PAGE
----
In my very first improv tip (week #1-Guide Tones/Targets), we looked at what guide tones or targets are and how they’re great notes to aim for in improvisation. We’re going to look at the melody and find it’s essential pitches. Many times, these essential pitches will be guide tones. However, many times the melody may not have a guide tone (3rds and 7ths) in a particular measure. We’re looking for essential pitches, or those that are most important to the melody…and sometimes those are 9ths, 11ths, 13ths, etc. Half notes or greater become obvious choices because they’re taking up harmonic space. If they’re less than a half note (quarters, eigths, etc) then I believe it’s up to the personal intrepretation of the improvisor to determine if it’s essential or not. The ears are the ultimate judge. We first determine what those essential pitches are and use them as targets for our improvisation. Depending on the harmonic progression, there can be multiple essential pitches.

After finding the essential pitches, we can use different tools to get us to our targeted notes (or essential pitches). For our first week, let’s look at a jazz standard and give some examples.

This first week we’re going to look at a standard that just about everyone in the jazz world knows (All the Things You Are). Below is the first 8 bars of this standard that we’ll be using.

The graphic below shows what I believe would be the essential pitches to ATTYA. You will notice that in the case of this song’s first 8 bars, the essential pitches happen to be guide tones.

Now that we know what our essential pitches are, I’m going to use them as notes that I’m targeting. If you go back through some of our past week’s tips, you’ll find a few different tools of what we can use to get these targeted/essential pitches. This is a very big part of my approach and you can find out more about how to creatively get to these pitches by checking out my book, Targeting: Improvisation With Purpose. Adding creative rhythm along with the tools to get us to our essential pitches creates an improvisation that’s based off of the melody. If you play the example below, you can still recognize the original melody.

I hope you’ve enjoyed this week’s tip. Over the next couple of weeks we’ll be looking at a few different standards and expanding what we can do to “use the melody as our guide.” Thank you again for checking this week’s tip out and I encourage you to share this tip (and blog) with your friends via Facebook, Twitter, LinkedIn, Google+ or any other music site that you’re a contributor. For more information on my book, Targeting: Improvisation With Purpose you can go to Jason Klobnak Music. Thanks again and I look forward to your thoughts/comments!

Thank you for taking the time to read this blog/post. As a thank you I wanted to give you a FREE MP3 from the JKQ. Simply click the button below and fill out the short form and you’ll have it in just a few short moments!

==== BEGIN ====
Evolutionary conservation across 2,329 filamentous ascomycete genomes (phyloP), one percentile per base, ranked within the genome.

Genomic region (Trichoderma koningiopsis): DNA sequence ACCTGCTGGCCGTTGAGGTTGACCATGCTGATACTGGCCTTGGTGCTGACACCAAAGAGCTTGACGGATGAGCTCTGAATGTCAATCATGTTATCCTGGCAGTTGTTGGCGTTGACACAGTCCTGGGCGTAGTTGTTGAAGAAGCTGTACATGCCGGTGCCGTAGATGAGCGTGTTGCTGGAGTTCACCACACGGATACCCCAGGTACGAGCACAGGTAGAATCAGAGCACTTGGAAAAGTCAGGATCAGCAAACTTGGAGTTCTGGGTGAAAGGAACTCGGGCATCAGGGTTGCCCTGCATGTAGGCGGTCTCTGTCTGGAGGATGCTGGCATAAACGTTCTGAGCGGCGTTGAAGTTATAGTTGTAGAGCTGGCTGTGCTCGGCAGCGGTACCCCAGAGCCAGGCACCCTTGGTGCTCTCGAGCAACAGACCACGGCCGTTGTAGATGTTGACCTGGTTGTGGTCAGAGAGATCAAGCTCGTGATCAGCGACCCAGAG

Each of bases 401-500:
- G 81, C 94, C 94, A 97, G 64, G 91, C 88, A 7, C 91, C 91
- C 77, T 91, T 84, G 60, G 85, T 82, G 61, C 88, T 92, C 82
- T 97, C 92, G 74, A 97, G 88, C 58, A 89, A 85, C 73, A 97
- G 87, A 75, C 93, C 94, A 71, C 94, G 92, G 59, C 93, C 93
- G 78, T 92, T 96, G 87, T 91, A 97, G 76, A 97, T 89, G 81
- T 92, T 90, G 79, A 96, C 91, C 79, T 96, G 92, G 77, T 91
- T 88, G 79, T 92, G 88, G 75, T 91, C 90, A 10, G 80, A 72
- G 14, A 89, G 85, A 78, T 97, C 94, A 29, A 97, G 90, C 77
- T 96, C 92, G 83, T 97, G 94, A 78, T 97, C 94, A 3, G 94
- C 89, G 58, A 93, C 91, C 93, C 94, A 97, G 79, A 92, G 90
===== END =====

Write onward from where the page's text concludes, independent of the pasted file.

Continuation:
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Improv Tip Week #17- Motifs part 3

Welcome back to week #17 where we’re going to finish up our current mini-series on motifs. We’ve looked at how we can develop motifs by changing up the rhythm and probably the most obvious: notes. This week we’re going to look at what we can do with changing the intervals and the shape/contour. For those that may be joining us for the first time, let’s look at our original motif that we’ve been developing along with it’s general shape/contour:


Let’s first take a look at what we can do with the intervals. There are 3 intervals in the above example. The C to G is down a 4th, the G to A is up a major 2nd and the A to Eb is down a tritone. Using the interval combinations of 4ths/5ths, major 2nds and tritones we can develop the original motif. This can lead to some interesting options and I would suggest that when you’re developing your motifs that you save this type of development for later as they often lead to lines that go outside of the stated harmony (unless that’s what you’re going for). Depending on the effect you’re going for, re-arrange the combination of intervals. Using targeting principles with this takes more thought, but can be done. Below is an example over the same first four bar blues that we’ve been using. The original motif is stated in the first measure, but over the next three bars a combination of those intervals is used to develop something new (along with a re-statement of the original motif).

The last way we can develop our original motif that we’re going to talk about is manipulating the contour/shape of the original motif. We can use the same shape and transpose the original phrase, reverse the shape (reverse the direction) or keep the same shape but accent it’s characteristics (i.e. if the shape goes down…how far down do you want to make it?). The example below will use all three ways just mentioned:

I hope you’ve enjoyed the Motifs series and find them beneficial to your improvisations! Feel free to share this tip (and blog) with your friends via Facebook, Twitter, LinkedIn, Google+ or any other site that you’re a contributor. If you’ve enjoyed them or have found them beneficial, let your friends know and have them stop by. Also, if you haven’t checked out my book Targeting: Improvisation With Purpose yet, you can go to my digital store at Jason Klobnak Music or by clicking the link on the right. Thanks again and I look forward to hearing from all of you!

 

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Improv Tip Week #16-Motifs part 2

Welcome back to our current series on motifs. Last week we talked about some of the different elements we can manipulate to develop a motif. This week, we’re going to look at how we can develop motif’s by changing up their rhythm. There’s a number of different ways we can change up the original motif’s rhythm. You can keep the same spacing and delay the motif by a determined quantity (i.e. delaying it by an eighth note, quarter note, etc) or by anticipating it by a determined quantity (i.e. pushing it by an eighth note, quarter note, etc). You can change the original motif’s rhythm by doubling it’s speed or slowing it down. You can also change the original motif by breaking it up and making it more syncopated (or less syncopated depending on the original motif). These are just a few of the ways we can manipulate the motif. Let’s look at a few examples:

Here’s our original motif…